For these reasons, Plaintiff's § 1983 claims against Defendants Elder and Vaughn in their individual and official capacities will be dismissed for failure to state a claim upon which relief may be granted.

C. Retaliation and any other claims

Plaintiff also alleges that he was transferred to the Fulton County Detention Center instead of the Kentucky State Reformatory. He states, "I know they're malice is coming against me because of the suit that I've filed in your court...." To the extent that Plaintiff is alleging that he was not transferred to the Kentucky State Reformatory in retaliation for filing this action, he has not alleged which if any of the Defendants engaged in this conduct.

To state a claim for relief, Plaintiff must show how each Defendant is accountable because the Defendant was personally involved in the acts about which he complains. See Rizzo v. Goode, 423 U.S. 362, 375-76 (1976). While the Court is aware of its duty to construe pro se complaints liberally, Plaintiff is not absolved of his duty to comply with the Federal Rules of Civil Procedure by providing Defendants with "fair notice of the basis for his claims." Swierkiewicz v. Sorema N.A., 534 U.S. 506, 514 (2002). Because Plaintiff fails to allege that any of the Defendants retaliated against him, the claim will be dismissed for failure to state a claim.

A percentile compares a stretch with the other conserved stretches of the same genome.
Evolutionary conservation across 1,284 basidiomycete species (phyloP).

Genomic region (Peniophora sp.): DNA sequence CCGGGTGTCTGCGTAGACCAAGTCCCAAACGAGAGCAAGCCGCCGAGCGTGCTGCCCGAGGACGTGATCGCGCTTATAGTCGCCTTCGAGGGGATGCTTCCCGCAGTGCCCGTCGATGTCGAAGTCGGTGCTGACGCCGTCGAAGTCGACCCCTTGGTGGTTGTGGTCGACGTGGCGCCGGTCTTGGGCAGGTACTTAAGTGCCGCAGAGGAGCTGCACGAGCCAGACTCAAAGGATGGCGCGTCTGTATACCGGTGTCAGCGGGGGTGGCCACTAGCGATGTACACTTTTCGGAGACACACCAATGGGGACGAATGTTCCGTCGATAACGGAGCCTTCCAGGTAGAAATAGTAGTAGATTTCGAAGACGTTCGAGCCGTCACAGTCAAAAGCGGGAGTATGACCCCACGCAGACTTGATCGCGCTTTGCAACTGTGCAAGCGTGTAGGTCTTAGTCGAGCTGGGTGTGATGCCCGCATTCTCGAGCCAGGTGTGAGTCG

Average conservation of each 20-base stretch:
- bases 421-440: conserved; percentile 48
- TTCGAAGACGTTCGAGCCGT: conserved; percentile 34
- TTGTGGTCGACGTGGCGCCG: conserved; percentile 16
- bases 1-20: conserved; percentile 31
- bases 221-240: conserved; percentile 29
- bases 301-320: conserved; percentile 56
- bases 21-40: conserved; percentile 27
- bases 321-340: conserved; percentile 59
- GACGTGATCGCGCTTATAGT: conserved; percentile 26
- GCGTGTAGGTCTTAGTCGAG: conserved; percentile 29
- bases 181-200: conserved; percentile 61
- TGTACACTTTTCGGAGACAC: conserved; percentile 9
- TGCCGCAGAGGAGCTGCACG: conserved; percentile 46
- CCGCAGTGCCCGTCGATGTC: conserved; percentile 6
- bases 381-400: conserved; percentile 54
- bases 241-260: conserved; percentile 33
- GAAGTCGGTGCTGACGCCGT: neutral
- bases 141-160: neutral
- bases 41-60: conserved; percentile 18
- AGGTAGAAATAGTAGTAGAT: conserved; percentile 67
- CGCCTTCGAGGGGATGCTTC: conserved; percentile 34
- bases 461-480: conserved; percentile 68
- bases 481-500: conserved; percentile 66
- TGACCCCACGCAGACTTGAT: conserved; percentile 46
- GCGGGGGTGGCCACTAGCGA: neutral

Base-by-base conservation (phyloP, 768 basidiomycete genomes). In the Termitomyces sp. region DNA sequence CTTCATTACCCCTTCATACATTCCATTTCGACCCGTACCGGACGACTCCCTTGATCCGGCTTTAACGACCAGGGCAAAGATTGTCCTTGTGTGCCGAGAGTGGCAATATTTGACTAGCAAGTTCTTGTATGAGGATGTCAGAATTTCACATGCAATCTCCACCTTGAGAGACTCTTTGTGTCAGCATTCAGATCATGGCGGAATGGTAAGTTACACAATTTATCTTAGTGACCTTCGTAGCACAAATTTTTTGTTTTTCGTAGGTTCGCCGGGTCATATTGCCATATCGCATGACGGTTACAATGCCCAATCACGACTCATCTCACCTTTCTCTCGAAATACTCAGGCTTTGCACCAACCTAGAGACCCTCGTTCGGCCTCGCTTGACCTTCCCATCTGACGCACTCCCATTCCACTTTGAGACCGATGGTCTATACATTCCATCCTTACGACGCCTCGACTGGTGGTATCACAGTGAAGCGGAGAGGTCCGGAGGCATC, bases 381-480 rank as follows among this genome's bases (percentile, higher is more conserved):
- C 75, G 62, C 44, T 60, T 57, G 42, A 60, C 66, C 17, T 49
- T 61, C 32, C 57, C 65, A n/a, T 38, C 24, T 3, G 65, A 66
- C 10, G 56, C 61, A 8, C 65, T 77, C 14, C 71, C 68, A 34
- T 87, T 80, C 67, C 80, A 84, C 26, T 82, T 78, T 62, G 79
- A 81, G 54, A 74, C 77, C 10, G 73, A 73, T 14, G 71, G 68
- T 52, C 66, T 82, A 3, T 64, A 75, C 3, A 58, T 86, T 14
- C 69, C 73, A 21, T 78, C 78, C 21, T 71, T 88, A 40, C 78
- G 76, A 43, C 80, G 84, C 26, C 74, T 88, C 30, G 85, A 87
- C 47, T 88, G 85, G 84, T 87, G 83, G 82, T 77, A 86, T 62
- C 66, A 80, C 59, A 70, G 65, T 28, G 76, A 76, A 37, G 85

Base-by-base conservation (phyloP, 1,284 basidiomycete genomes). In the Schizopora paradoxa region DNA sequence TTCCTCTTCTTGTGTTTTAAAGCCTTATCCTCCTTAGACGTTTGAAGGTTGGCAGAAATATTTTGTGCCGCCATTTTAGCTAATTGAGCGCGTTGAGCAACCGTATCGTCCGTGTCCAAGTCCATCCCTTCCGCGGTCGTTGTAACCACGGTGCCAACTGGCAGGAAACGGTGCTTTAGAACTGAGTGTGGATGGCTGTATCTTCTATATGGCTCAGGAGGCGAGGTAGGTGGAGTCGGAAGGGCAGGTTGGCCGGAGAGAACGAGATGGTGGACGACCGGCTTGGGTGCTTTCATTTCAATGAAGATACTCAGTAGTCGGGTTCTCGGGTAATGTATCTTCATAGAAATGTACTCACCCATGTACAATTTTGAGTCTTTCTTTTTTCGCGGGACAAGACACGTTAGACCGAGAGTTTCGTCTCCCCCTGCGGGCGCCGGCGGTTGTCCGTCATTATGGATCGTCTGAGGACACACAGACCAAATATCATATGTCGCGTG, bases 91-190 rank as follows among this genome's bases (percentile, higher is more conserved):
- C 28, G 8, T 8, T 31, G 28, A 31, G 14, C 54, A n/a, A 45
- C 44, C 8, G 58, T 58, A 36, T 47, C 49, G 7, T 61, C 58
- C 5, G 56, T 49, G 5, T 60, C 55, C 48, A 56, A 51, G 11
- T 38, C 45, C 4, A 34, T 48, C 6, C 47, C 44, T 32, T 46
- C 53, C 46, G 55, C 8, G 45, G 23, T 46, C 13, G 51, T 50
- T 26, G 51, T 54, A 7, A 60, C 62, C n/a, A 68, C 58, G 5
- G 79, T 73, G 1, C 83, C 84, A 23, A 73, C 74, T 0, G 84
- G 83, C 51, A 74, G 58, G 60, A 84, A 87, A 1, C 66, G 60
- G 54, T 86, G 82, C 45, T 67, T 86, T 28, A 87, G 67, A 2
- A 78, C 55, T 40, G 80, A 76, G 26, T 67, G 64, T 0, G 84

Additionally, Plaintiff states in the second amended complaint that the statement of claims "is a basic overview of the violations I received... It does not include all incidents & acts of the clear violations of my 8th amendment rights...." Any claims not included in the statement of claims and subsequent amendments obviously do not provide notice to Defendants of the basis of Plaintiff's claims and do not warrant consideration by the Court.


For the foregoing reasons, the Court will dismiss the action by separate Order.